The pastor gazed towards the sunrise. From the sombre depths of shadow a flood of light was surging up towards him, a rosy glow that slowly permeated all the sky. Nature was waking, millions of dancing atoms sparkling in the morning air. And suddenly his chest seemed swelling with a breath of new-born life, a preternatural energy penetrated him, filling him with a sense of incommensurable vastness. In a flash he grew aware of boundless possibilities; his mind controlled the universe, nothing was forbidden him. He could bid that tree: “Tremble!” and it would tremble; say to that child: “Arise!” and, lo, she would rise from the dead. He stretched forth his arm and suddenly, as if in answer to the gesture, the foliage of the avenue began to quiver and a cloud of birds rose twittering with joy into the brightening air.

He went back to the bed and laid his hand on the head of the mother, who was still kneeling at the bedside.

“Now all things have been made clean, let us rejoice, my dear. Hallelujah!”

He moved to Jenny’s side.

“The shadows are cast forth. Give me your hands, sweetheart.”

For two days the child had hardly understood a word, but now she gave her hands to him.

“Look at me!” he bade her, and the haggard eyes, which had seemed to have lost the faculty of seeing, gazed into his eyes.

“ ‘
For He shall redeem thee from death … and the beasts of the field shall be at peace with thee.’ You are well, my little one. The shadows all have fled. Glory be to God! Now, pray!”

The light of understanding had come back to the child’s eyes, her lips were moving.

“And now, darling, let your eyelids close. Quite softly. That’s right… . Now sleep, for all your troubles are over. Now you must sleep— for joy!”

Some minutes later—for the first time in fifty hours—Jenny fell asleep. Quiet at last, her head nestled upon the pillow, her eyelashes cast tranquil shadows on her cheeks, and through the parted lips her breath flowed in an even cadence. She was saved.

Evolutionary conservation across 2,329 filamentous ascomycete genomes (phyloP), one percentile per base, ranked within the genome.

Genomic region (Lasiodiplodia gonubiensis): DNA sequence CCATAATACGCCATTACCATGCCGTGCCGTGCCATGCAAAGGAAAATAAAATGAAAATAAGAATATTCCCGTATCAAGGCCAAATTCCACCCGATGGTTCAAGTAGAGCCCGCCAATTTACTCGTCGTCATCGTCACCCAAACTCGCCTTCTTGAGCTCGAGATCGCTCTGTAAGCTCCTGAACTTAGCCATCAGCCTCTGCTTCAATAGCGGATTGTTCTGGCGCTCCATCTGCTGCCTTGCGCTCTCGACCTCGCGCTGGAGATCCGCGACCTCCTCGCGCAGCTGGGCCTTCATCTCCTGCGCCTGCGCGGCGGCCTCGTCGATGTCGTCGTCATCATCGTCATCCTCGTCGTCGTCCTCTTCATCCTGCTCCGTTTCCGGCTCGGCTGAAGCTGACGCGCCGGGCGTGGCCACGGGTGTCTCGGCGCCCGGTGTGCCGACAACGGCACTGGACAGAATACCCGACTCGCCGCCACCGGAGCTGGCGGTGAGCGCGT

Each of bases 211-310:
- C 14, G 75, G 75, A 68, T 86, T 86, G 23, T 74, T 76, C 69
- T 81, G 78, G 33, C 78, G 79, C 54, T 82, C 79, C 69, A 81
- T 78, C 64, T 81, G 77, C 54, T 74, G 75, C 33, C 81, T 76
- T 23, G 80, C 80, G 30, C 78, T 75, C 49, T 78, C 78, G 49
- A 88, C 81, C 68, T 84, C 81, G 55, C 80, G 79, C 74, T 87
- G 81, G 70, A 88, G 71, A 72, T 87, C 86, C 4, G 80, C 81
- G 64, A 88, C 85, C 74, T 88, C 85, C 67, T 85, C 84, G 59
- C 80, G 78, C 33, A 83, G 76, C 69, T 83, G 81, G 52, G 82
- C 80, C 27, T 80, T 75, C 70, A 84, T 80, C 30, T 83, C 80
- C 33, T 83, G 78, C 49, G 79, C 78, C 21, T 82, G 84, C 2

VI

IT WAS a school exercise-book bound in plain grey cloth which Jacques and Daniel had selected as being least likely to catch the master’s attention when they passed it to and fro. The first pages were filled with queries jotted down in haste.

What are the dates of Robert the Pious?

Which is it,
rapsody
or
rhapsody
?

What’s the trans, of
eripuit
?

And so forth. Then came some pages filled with notes and corrections, presumably referring to poems Jacques had written—on separate sheets.

Presently, however, the two boys settled down to a steady exchange of letters.

The first letter of any length was written by Jacques:

Paris, Llycée Amyot, Form IIIA, under the suspicious eye of QQ, alias Hogshair. Monday, March 17; the time being 3 hours, 31 minutes, and 15 seconds p.m.

Is your prevailing mood one of indifference, of sensuality, or of love? I rather think it must be number three, which is more natural to you than the others.

Personally, the more I study my feelings, the more I realize that man’s a BRUTE, and love alone can rescue him from that state. That is the cry of my stricken heart and my heart speaks true! Without you, best beloved, I should be a hopeless fool, a dunderhead. If there’s a spark of understanding in me, I owe it to you alone.

I shall never forget the moments, too few, alas, and too brief, when we are entirely one another’s. You are my only love. I shall never love again; for a thousand memories of you would bar the way. Goodbye, I feel feverish, my forehead is throbbing, my eyes are going dim. Nothing shall ever separate us, promise me. Oh, when, when shall we be free? When shall we be able to live together, go abroad together? How I shall enjoy foreign lands! Think of travelling together, gathering our romantic first impressions and transmuting them into poems, while they are still fresh and fiery!

I hate waiting. Write to me as soon as you possibly can. I want you to be sure and answer this before four, if you love me as I love you.

My heart clasps your heart, as Petronius clasped his divine Eunice.

Vale et me ama!

J.

Daniel’s reply followed on the next page:

I feel that, were I to live alone beneath another sky, the utterly unique bond that links your soul and mine would somehow make me know what is becoming of you. And it seems to me that the lapse of time means nothing to our mutual affection.

It is impossible to tell you the pleasure your letter gave me. You were my friend already and you’ve become far more than that—the better part of me. Have I not helped to shape your soul, as you have helped to shape mine? Good God, how real I feel that is when I’m writing to you! I am alive then! And everything in me is alive—body, mind, heart, imagination—thanks to your devotion, which never shall I doubt, my true and only friend.

D.

P.S. I’ve induced Mother to get rid of my old boneshaker. Good biz! It was falling to pieces.

Tibi
,

D.

BOOK: The Thibaults